In the early days of solar vehicle racing, one of the most unlikely competitors was a Turkish nuclear physicist living in Australia named Ugur Ortabasi. He conceived a four-seated, solar-powered, tandem bicycle only a mother could love, but in true underdog fashion, it would go on to win the 1986 World Championships of Solar Vehicles. The story behind this unlikely victory was anything but sunshine and smooth sailing.
CURRENT FESTIVAL SCREENINGS
“I was lucky enough to have witnessed the Solar Tandem’s win at the Solar World Championships in 1986 also known as the Tour de Sol. In fact, I was a helper on the team.
As a 13-year-old, I used my Super 8 film camera to capture the event. At the time, I didn’t realise what my father was trying to do with the Solar Tandem. As a boy watching the team on their various adventures, I felt like it was just a way to bring public awareness to solar energy.
Over the years I have come to understand that my father was imagining something entirely different: a world where human power and solar power could exist in harmony, in a direct and symbiotic way. In a very pragmatic sense, he thought people would benefit from the exercise and that solar energy would reduce dependence on fossil fuels.
Today, the Solar Tandem tends to evoke the same reaction it did 30 plus years ago: it is at once preposterously impractical, but on the other hand, it could be a plausible, out of the box, efficient solution for sustainability.”
– Oktay Ortabasi
AN EARLY PIONEER
A Moment in the Sun follows the story of a four-seat, solar-powered tandem bicycle that was built at the University of Queensland, Australia in the early 1980s. Long before the Green New Deal, solar pioneers grappled with the future of our planet. This is the story of one outlandish effort to change public opinion about renewable energy.
The film follows the trials and tribulations of the tandem team, the fledgling solar industry as it struggled against the dominance of fossil fuels, and a family’s life definded by the quest for renewable energy.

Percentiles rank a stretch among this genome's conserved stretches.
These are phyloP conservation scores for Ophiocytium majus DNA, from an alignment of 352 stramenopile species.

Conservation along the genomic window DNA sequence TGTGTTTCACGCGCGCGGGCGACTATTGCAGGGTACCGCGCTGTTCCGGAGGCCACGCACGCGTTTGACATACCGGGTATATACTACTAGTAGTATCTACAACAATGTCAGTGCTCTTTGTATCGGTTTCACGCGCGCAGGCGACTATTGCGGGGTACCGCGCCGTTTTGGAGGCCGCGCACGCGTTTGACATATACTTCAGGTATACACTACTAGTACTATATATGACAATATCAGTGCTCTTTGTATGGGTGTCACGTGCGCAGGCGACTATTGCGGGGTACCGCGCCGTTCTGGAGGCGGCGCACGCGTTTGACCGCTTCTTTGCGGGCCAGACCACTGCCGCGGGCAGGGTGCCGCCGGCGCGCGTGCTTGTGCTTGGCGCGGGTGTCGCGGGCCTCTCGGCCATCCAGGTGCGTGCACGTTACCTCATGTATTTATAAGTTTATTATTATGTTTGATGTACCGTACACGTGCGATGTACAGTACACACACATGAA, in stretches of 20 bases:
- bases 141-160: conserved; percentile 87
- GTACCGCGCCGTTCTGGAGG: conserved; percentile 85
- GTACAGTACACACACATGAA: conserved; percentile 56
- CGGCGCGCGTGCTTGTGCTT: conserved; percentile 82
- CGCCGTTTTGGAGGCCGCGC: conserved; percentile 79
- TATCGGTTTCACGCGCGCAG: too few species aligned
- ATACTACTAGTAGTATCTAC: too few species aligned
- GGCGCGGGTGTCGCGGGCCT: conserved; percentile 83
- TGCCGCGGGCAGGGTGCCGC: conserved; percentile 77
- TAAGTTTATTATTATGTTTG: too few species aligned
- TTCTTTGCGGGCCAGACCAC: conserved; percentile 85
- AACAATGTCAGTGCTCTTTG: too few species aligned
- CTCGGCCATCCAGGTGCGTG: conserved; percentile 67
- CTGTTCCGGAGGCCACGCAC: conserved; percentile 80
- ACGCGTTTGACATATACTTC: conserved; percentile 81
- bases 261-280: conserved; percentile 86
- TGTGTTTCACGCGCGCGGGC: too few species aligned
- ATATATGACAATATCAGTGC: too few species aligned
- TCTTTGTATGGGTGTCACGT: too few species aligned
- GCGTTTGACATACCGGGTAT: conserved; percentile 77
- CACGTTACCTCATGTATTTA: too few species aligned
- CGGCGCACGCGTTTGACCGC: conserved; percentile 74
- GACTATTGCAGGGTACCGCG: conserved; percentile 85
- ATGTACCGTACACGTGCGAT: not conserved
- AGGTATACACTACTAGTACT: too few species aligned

A total of 12 riders competed in the Great Paper Chase in Queensland. They were selected in a rather haphazard manner, but the bike did it’s own selection: it attracted free spirits and inquisitive minds.
“I look back and I think it was a particularly remarkable accomplishment to pull that project together and I feel it really gave us our day in the sun.”
– Mark Morrisson, lead rider
After undergoing efficiency improvements, the bicycle was renamed Supernova Australia and was entered in the 1986 Tour de Sol Race from Germany to Switzerland. Despite crashing at high speed, Supernova Australia and its team recovered and won first place in its category.
“It’s different being on a two-seater tandem, let alone a four-seater. We had to pedal while keeping still so we didn’t upset the balance, and keep up the speed to avoid tipping over. It felt a little odd at first, but when we were flying, we loved it.”
– Jim Allison, rider
A bicycle is a very energy-efficient means of transport, and a tandem bicycle is even more efficient because only the front rider needs to slice through the air.
The Solar Tandem experiment combined the efficiency of a tandem bicycle with the energy captured by the lightweight solar panel mounted over the riders heads. The latest lightweight materials were used for the bike and solar panels; and to further reduce weight, there was no battery. The total weight of the Solar Tandem was less than 100kg while its payload could exceed 300kg.
The bike easily reached a speed of 40km per hour, and during a test run on a sunny day in 1984, it exceeded 80km per hour.